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Oleg Osipovich
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Oleg Osipovich

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This is the most astonishing martial-arts video I have ever seen.

Stuff you had no idea was even possible ... and he makes it look easy.
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Hack your way to the Galaxy... #DontPanic Online Coding Contest - Saturday, October 25th http://ow.ly/D3dFu
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haskell.org now has a blog.
Hello there! What you're reading is a blog post. Where is it from? It's from https://blog.haskell.org. What's it doing? It's cataloging the thoughts of the people who run Haskell.org. That's right. This is our new adventure in communicating with you. We wanted some place to put more long-form ...
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Advanced video stabilisation.
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"I’m pleased to announce we are releasing our full FP Haskell Center (FPHC) free for developers of open projects." -- Aaron Contorer
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“The United States government can’t simply run an anonymity system for everybody and then use it themselves only. Because then every time a connection came from it people would say, “Oh, it’s anoth...
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Oleg Osipovich

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A free online course on chaos theory

Chaos theory is the study of physical systems whose motion depends very delicately on how they start out.  There's a lot of deep geometry here, and +Predrag Cvitanović has started a free online course on the subject!   

There's a lot of hype about chaos theory, but Predrag is a good physicist, and he's written a good free textbook on the subject, so this is the real deal.

To register, just go to his webpage here.  The course started a week ago but you can still join in.  It lasts 8 weeks.  It'll use his book, links to explanatory videos, and weekly homework assignments, which include some computer programming. For the assignments you can use any computational tools you want, but he'll provide you with stuff written in Python.  There are no tests.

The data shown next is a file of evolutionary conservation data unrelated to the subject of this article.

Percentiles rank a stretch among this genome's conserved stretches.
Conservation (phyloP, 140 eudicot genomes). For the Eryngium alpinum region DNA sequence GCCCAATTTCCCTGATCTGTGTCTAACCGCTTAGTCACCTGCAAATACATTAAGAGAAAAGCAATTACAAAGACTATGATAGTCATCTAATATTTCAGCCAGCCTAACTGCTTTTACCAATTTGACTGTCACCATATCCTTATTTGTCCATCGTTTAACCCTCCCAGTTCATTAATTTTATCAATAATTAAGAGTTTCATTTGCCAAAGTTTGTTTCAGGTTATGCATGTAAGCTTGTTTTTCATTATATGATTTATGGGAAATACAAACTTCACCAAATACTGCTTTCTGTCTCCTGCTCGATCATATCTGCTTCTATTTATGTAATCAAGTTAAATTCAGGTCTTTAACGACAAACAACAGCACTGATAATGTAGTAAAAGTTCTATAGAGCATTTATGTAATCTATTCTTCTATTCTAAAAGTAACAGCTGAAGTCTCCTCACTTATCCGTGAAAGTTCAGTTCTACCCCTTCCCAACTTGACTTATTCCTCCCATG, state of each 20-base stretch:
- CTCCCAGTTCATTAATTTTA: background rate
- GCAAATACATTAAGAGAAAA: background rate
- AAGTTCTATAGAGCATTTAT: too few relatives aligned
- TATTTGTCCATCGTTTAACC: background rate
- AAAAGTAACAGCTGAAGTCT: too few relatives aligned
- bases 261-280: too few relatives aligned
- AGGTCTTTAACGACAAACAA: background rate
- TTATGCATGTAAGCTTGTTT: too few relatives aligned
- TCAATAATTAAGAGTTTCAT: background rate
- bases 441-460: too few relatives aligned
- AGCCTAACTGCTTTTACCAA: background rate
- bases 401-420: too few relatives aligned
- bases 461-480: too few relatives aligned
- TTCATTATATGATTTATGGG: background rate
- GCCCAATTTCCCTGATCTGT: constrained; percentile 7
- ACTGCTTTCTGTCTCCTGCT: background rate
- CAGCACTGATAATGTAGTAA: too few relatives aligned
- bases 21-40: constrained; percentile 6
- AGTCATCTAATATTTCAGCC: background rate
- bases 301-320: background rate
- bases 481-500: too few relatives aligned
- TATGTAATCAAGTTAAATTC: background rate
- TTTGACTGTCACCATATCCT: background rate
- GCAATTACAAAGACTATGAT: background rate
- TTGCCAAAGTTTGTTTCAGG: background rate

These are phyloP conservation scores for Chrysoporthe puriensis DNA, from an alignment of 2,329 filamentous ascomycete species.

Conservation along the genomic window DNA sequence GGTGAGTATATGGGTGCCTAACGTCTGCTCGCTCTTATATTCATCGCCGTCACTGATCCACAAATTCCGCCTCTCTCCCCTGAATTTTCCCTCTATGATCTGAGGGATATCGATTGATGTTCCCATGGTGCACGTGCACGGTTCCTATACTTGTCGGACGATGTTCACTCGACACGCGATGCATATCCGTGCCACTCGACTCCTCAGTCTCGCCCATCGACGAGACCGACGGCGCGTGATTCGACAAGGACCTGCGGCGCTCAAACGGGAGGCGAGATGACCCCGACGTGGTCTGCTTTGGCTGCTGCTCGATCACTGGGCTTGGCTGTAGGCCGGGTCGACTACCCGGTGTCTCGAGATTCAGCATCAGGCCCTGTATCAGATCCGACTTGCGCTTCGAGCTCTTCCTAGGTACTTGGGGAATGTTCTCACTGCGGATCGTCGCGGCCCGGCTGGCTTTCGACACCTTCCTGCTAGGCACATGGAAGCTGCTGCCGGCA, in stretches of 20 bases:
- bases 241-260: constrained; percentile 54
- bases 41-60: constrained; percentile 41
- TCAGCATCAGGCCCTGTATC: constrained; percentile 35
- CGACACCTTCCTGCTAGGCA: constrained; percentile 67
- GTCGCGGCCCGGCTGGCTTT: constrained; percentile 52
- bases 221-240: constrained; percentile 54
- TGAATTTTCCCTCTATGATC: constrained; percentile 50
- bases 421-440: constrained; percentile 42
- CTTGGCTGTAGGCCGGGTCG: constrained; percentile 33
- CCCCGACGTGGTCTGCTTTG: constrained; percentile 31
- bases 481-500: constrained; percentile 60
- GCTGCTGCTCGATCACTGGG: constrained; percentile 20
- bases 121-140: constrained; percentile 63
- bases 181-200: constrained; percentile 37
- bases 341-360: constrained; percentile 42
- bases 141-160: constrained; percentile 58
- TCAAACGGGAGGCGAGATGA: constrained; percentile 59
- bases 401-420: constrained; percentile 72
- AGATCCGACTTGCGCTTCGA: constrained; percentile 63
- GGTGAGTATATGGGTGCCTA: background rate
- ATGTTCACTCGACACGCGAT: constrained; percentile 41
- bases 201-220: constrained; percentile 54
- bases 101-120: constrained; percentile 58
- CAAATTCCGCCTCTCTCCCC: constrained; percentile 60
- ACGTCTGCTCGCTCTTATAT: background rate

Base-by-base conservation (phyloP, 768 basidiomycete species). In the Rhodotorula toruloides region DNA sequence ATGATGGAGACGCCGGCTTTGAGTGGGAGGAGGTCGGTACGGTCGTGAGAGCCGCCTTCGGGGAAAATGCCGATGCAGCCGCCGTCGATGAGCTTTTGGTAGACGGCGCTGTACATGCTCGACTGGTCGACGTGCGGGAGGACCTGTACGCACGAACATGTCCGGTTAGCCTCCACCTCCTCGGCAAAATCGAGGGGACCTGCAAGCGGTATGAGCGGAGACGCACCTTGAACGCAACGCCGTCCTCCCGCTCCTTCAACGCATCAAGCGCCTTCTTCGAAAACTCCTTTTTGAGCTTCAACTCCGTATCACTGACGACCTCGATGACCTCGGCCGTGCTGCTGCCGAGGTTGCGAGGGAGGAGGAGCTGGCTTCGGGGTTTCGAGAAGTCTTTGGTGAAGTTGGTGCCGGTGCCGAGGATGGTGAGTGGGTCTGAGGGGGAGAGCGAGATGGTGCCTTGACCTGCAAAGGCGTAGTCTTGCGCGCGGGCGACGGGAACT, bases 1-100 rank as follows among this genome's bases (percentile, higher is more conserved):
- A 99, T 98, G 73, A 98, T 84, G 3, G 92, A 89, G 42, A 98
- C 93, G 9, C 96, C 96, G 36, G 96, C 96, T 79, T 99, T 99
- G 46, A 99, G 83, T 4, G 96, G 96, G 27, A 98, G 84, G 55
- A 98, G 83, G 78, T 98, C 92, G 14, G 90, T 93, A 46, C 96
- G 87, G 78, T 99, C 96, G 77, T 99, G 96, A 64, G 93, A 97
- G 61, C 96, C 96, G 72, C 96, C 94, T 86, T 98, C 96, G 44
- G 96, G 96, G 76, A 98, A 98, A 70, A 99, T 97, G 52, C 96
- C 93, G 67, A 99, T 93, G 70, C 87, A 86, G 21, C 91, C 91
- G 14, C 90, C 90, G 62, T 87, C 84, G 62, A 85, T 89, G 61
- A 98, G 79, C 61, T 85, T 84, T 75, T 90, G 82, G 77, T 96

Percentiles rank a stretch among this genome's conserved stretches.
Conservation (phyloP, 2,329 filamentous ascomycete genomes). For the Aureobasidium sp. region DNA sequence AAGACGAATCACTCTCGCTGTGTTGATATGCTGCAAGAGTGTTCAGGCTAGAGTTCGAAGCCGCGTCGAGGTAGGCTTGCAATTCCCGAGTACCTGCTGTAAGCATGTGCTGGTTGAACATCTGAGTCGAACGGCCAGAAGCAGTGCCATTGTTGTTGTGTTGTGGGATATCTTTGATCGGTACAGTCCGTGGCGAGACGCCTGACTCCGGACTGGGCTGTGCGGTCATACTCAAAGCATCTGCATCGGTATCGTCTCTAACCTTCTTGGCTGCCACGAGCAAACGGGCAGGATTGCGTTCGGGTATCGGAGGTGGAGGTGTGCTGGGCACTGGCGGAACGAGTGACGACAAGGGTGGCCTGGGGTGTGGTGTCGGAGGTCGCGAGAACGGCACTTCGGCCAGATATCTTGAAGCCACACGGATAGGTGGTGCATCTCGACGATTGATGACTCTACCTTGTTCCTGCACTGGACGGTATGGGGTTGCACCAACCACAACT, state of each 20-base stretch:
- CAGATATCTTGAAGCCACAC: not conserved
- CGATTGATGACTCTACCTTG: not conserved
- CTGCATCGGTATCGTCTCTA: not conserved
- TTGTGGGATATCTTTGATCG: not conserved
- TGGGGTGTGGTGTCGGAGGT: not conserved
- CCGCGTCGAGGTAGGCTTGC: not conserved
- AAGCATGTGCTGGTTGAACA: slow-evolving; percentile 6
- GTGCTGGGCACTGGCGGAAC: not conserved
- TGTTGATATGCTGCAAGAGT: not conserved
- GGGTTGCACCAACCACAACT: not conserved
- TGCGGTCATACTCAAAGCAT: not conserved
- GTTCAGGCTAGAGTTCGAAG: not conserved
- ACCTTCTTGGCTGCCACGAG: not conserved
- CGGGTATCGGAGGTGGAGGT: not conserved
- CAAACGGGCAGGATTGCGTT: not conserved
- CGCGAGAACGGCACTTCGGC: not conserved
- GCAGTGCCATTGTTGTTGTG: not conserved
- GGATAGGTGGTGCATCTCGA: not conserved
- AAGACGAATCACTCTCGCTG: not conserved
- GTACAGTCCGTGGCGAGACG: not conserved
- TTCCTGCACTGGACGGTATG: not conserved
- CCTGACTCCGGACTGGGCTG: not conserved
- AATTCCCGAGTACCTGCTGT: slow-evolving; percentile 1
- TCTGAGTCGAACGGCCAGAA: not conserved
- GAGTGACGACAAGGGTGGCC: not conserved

He encourages you to register even if you won't do the homework: you can talk to other students on the course forum.  

Some administrators from his university tried to shut this course down at the last minute, probably because it's free.  I'm glad he fought them off and prevailed.  

This course is called Nonlinear dynamics 1: Geometry of chaos, and here are the topics:

Topology of flows - how to enumerate orbits, Smale horseshoes
Quantitative dynamics - periodic orbits, local stability
The role of symmetries in dynamics

There will also be a second, more advance 8-week course called Nonlinear dynamics 2: Chaos rules, with these topics:

Transfer operators - statistical distributions in dynamics
Spectroscopy of chaotic systems
Dynamical zeta functions
Dynamical theory of turbulence

The prerequisites for this first course are a basic background in linear algebra, calculus, ordinary differential equations, probability theory, classical mechanics, and statistical mechanics.  You'll need to able to work with equations involving vectors and matrices, differentiate simple functions, and understand what a probability distribution is.   You will learn to write programs in Python. 
Nonlinear Dynamics 1: Geometry of Chaos is a free online class taught by Predrag Cvitanović of Georgia Institute of Technology
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Nifty papers I wrote that nobody knows about (Part 4: Complex Langevin equation)
This is the last installment of the "Nifty Papers" series. Here are the links to Part1 , Part2 , and Part 3 . For those outside the computational physics community, the following words don't mean anything:  " The Sign Problem " For those others that have en...
This is the last installment of the "Nifty Papers" series. Here are the links to Part1, Part2, and Part 3. For those outside the computational physics community, the following words don't mean anything:  "The Sign Problem"...
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Таймлапс Пхеньяна
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You've seen the Apollo 11 Saturn V launch. But probably not at 500 frames/sec, with commentary.

This is fabulous, and not just because there's fire and steam and hellishly incomprehensible forces. Although that helps. It's also, you know, science. And history. It's the very first step in a journey that would land two human beings on a body that's more than a light-second away from Earth, and return them safely.

With fire. And steam. And hellishly incomprehensible forces.
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Have him in circles
76 people
Aleksei Smolin's profile photo
Alex Bennée's profile photo
Francisco Carrizales's profile photo
Eileen J. Winkler's profile photo
Jagadish T's profile photo
Aliaksandr Vinichuk's profile photo
Henk Krauss's profile photo
Dmitry Spodarets's profile photo
Alexander Zhigulich's profile photo
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The one that is good with the rocket launcher.
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